Explosive wildfires across California stoked by fierce winds

Explosive wildfires across California stoked by fierce winds
Flames in Oroville, California (AP/Noah Berger)

Wildfires are raging unchecked across parts of western United States amid gusty and dry conditions.

In California, winds stoked unprecedented numbers of fires that have forced rescues and evacuations and in Washington, more acres burned in a single day than firefighters usually see all year. Fires have also forced people to flee in Oregon and Idaho.

But forecasters say some weather relief is in sight that could help firefighters who have been overwhelmed by the blazes.

A temperature plunge caused by a dramatic intrusion of polar air helped contain wildfires that spread in Colorado and Montana in hot, windy weather.

Smouldering buildings in Malden, Washington (Jesse Tinsley/The Spokesman-Review via AP)

“The significantly colder airmass is helping to reduce critical fire conditions across the west, however most of west coastline and adjacent counties have Red Flag warnings in effect for part of today,” the National Weather Service said on Wednesday.

Diminishing winds are possible by Thursday, “bringing some relief to the ongoing fires and fire weather threat,” forecasters said.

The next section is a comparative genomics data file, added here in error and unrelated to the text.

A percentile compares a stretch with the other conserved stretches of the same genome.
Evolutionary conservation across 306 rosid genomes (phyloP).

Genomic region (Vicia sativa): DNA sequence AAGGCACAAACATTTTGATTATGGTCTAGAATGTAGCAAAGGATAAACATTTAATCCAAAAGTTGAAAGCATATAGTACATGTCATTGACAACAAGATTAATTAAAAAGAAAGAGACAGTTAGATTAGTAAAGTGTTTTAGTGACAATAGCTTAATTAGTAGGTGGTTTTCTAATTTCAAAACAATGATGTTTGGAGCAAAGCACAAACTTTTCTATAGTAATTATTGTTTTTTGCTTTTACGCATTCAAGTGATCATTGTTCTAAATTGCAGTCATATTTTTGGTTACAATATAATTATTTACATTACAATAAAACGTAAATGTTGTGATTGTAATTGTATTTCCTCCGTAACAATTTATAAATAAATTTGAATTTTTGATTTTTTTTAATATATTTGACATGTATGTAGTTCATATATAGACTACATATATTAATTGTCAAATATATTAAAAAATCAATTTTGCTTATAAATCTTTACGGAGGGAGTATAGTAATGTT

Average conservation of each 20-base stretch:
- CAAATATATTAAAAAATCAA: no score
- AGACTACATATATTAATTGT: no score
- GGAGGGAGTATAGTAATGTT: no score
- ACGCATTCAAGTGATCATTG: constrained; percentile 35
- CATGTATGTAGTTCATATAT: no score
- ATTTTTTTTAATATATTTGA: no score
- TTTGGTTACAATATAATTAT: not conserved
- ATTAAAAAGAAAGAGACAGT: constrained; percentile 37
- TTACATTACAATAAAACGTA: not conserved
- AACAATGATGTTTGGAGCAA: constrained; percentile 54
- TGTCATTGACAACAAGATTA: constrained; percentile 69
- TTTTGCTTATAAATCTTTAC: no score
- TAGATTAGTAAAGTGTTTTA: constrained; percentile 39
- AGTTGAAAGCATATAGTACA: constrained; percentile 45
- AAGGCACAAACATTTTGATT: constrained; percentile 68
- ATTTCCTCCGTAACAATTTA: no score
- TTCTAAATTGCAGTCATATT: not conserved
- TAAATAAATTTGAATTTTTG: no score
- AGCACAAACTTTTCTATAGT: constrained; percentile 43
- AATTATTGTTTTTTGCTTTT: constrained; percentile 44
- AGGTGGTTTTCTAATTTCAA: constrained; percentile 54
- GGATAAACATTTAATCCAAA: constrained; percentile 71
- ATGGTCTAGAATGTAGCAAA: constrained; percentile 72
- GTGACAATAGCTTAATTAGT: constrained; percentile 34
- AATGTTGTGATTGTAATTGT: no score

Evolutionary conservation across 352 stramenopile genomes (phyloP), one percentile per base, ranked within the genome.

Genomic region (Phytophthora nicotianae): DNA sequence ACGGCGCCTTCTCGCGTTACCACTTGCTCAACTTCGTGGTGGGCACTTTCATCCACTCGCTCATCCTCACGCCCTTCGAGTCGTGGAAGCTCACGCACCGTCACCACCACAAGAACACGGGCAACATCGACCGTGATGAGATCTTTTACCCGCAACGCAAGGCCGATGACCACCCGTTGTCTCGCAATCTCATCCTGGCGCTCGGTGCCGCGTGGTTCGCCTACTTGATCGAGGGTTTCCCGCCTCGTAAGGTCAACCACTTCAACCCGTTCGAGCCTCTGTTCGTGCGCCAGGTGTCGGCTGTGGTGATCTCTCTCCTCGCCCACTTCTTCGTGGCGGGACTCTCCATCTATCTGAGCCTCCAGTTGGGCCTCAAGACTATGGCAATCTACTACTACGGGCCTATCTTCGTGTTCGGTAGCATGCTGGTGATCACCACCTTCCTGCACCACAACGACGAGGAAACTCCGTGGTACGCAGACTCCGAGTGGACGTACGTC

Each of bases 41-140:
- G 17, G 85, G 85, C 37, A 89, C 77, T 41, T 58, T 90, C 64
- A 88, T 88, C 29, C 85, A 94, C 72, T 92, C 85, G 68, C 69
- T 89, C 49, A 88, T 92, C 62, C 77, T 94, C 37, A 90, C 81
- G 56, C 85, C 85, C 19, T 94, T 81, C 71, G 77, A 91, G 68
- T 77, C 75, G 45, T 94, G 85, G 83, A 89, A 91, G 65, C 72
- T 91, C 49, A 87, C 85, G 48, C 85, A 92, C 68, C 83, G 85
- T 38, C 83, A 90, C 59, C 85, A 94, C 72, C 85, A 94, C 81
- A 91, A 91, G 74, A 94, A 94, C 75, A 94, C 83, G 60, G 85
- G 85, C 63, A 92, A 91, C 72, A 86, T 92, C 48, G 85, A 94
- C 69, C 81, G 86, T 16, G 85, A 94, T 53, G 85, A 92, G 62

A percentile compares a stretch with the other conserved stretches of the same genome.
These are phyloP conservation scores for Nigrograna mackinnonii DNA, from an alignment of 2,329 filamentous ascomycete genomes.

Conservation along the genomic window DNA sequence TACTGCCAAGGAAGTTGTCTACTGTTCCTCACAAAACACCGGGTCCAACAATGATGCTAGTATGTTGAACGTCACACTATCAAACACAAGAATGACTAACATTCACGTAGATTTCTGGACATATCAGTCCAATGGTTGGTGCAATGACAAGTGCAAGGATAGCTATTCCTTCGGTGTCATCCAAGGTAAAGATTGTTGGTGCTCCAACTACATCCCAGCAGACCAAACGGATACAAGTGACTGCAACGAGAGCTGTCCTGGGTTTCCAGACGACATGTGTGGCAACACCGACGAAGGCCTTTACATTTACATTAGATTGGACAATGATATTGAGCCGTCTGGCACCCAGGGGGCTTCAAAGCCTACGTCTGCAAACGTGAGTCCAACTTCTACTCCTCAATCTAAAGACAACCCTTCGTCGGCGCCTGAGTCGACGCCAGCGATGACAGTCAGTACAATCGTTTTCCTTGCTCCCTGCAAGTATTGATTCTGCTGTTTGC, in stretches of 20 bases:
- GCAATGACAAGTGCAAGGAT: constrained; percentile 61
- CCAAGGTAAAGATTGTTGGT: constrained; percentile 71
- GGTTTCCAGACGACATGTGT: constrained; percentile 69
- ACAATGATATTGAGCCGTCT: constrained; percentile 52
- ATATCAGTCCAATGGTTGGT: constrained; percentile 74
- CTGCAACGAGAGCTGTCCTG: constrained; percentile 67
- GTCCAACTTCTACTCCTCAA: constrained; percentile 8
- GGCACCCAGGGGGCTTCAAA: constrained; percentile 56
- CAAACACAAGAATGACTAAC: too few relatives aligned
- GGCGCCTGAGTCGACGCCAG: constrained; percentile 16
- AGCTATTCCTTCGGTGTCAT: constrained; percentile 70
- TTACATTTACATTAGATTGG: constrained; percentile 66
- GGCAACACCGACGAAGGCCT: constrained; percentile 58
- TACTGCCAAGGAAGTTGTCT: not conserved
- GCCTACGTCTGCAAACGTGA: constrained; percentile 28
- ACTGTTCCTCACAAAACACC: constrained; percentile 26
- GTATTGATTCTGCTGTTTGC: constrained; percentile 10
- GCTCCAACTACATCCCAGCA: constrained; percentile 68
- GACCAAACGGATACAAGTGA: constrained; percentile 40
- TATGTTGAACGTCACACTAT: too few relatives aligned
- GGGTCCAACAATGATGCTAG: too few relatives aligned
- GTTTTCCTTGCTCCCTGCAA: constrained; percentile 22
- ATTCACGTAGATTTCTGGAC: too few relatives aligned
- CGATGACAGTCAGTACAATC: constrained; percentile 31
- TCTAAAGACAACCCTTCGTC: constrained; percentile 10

In California on Tuesday, 14 firefighters were forced to deploy emergency shelters as flames overtook them and destroyed the Nacimiento Station, a fire station in the Los Padres National Forest on the state’s central coast, the US Forest Service said.

They suffered burns and smoke inhalation, and three were flown to a hospital in Fresno, where one was in critical condition.

Over the past three days, helicopters were used to rescue hundreds of people stranded in the burning Sierra National Forest, where a fire has destroyed 365 buildings, including at least 45 homes. About 5,000 buildings were threatened, fire officials said.

Flames threatened the foothill community of Auberry between Shaver Lake and Fresno.

Flames burn at a home levelled by the Creek Fire along Highway 168 in Fresno County, California (Noah Berger/AP)

In Southern California, fires burned in the mountains of Los Angeles, San Bernardino and San Diego counties, with the potential for the region’s notorious Santa Ana winds to push flames out of wilderness and into communities.

People in a half-dozen foothill communities east of Los Angeles were being told to stay alert because of a fire in the Angeles National Forest.

“The combination of gusty winds, very dry air, and dry vegetation will create critical fire danger,” the National Weather Service warned.

The US Forest Service decided to close all eight national forests in the southern half of the state and shut campgrounds statewide.

More than 14,000 firefighters are battling fires. Two of the three largest blazes in state history are burning in the San Francisco Bay Area, though they are largely contained after burning for three weeks.

California has already set a record with nearly 2.3 million acres (930,800 hectares) burned this year – surpassing a record set just two years ago – and the worst part of the wildfire season is only beginning.

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